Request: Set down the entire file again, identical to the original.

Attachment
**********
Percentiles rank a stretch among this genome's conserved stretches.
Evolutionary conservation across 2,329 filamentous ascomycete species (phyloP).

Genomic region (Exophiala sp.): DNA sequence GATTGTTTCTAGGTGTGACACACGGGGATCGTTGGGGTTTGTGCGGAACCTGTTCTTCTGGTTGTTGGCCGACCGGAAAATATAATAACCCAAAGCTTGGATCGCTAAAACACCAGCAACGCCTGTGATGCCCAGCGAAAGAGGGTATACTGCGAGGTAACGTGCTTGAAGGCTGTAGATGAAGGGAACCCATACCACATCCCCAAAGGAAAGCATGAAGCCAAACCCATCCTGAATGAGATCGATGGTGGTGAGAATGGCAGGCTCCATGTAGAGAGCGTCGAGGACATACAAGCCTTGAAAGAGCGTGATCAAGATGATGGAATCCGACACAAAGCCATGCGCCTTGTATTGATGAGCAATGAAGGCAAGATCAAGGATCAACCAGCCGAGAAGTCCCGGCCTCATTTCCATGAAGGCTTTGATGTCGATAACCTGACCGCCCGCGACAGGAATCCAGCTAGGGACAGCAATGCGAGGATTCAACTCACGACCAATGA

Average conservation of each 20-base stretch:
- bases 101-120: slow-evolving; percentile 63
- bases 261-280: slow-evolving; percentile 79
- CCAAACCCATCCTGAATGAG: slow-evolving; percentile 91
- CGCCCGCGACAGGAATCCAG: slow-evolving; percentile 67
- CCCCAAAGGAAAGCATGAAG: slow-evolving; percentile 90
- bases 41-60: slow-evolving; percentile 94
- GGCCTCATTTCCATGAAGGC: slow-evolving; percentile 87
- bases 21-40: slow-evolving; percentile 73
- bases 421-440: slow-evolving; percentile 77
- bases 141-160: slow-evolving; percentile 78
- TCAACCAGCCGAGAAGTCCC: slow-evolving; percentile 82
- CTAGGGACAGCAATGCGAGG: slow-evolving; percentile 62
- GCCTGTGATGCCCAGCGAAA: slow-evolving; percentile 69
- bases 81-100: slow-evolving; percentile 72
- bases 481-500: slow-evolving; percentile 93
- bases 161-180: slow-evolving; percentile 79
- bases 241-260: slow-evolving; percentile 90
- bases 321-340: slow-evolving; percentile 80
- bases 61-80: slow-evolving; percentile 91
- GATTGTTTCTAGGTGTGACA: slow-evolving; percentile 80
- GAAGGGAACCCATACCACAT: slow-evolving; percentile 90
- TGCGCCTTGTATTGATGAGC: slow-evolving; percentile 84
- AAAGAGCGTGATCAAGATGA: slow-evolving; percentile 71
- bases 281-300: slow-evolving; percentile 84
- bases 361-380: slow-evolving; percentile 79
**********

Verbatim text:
Percentiles rank a stretch among this genome's conserved stretches.
Evolutionary conservation across 2,329 filamentous ascomycete species (phyloP).

Genomic region (Exophiala sp.): DNA sequence GATTGTTTCTAGGTGTGACACACGGGGATCGTTGGGGTTTGTGCGGAACCTGTTCTTCTGGTTGTTGGCCGACCGGAAAATATAATAACCCAAAGCTTGGATCGCTAAAACACCAGCAACGCCTGTGATGCCCAGCGAAAGAGGGTATACTGCGAGGTAACGTGCTTGAAGGCTGTAGATGAAGGGAACCCATACCACATCCCCAAAGGAAAGCATGAAGCCAAACCCATCCTGAATGAGATCGATGGTGGTGAGAATGGCAGGCTCCATGTAGAGAGCGTCGAGGACATACAAGCCTTGAAAGAGCGTGATCAAGATGATGGAATCCGACACAAAGCCATGCGCCTTGTATTGATGAGCAATGAAGGCAAGATCAAGGATCAACCAGCCGAGAAGTCCCGGCCTCATTTCCATGAAGGCTTTGATGTCGATAACCTGACCGCCCGCGACAGGAATCCAGCTAGGGACAGCAATGCGAGGATTCAACTCACGACCAATGA

Average conservation of each 20-base stretch:
- bases 101-120: slow-evolving; percentile 63
- bases 261-280: slow-evolving; percentile 79
- CCAAACCCATCCTGAATGAG: slow-evolving; percentile 91
- CGCCCGCGACAGGAATCCAG: slow-evolving; percentile 67
- CCCCAAAGGAAAGCATGAAG: slow-evolving; percentile 90
- bases 41-60: slow-evolving; percentile 94
- GGCCTCATTTCCATGAAGGC: slow-evolving; percentile 87
- bases 21-40: slow-evolving; percentile 73
- bases 421-440: slow-evolving; percentile 77
- bases 141-160: slow-evolving; percentile 78
- TCAACCAGCCGAGAAGTCCC: slow-evolving; percentile 82
- CTAGGGACAGCAATGCGAGG: slow-evolving; percentile 62
- GCCTGTGATGCCCAGCGAAA: slow-evolving; percentile 69
- bases 81-100: slow-evolving; percentile 72
- bases 481-500: slow-evolving; percentile 93
- bases 161-180: slow-evolving; percentile 79
- bases 241-260: slow-evolving; percentile 90
- bases 321-340: slow-evolving; percentile 80
- bases 61-80: slow-evolving; percentile 91
- GATTGTTTCTAGGTGTGACA: slow-evolving; percentile 80
- GAAGGGAACCCATACCACAT: slow-evolving; percentile 90
- TGCGCCTTGTATTGATGAGC: slow-evolving; percentile 84
- AAAGAGCGTGATCAAGATGA: slow-evolving; percentile 71
- bases 281-300: slow-evolving; percentile 84
- bases 361-380: slow-evolving; percentile 79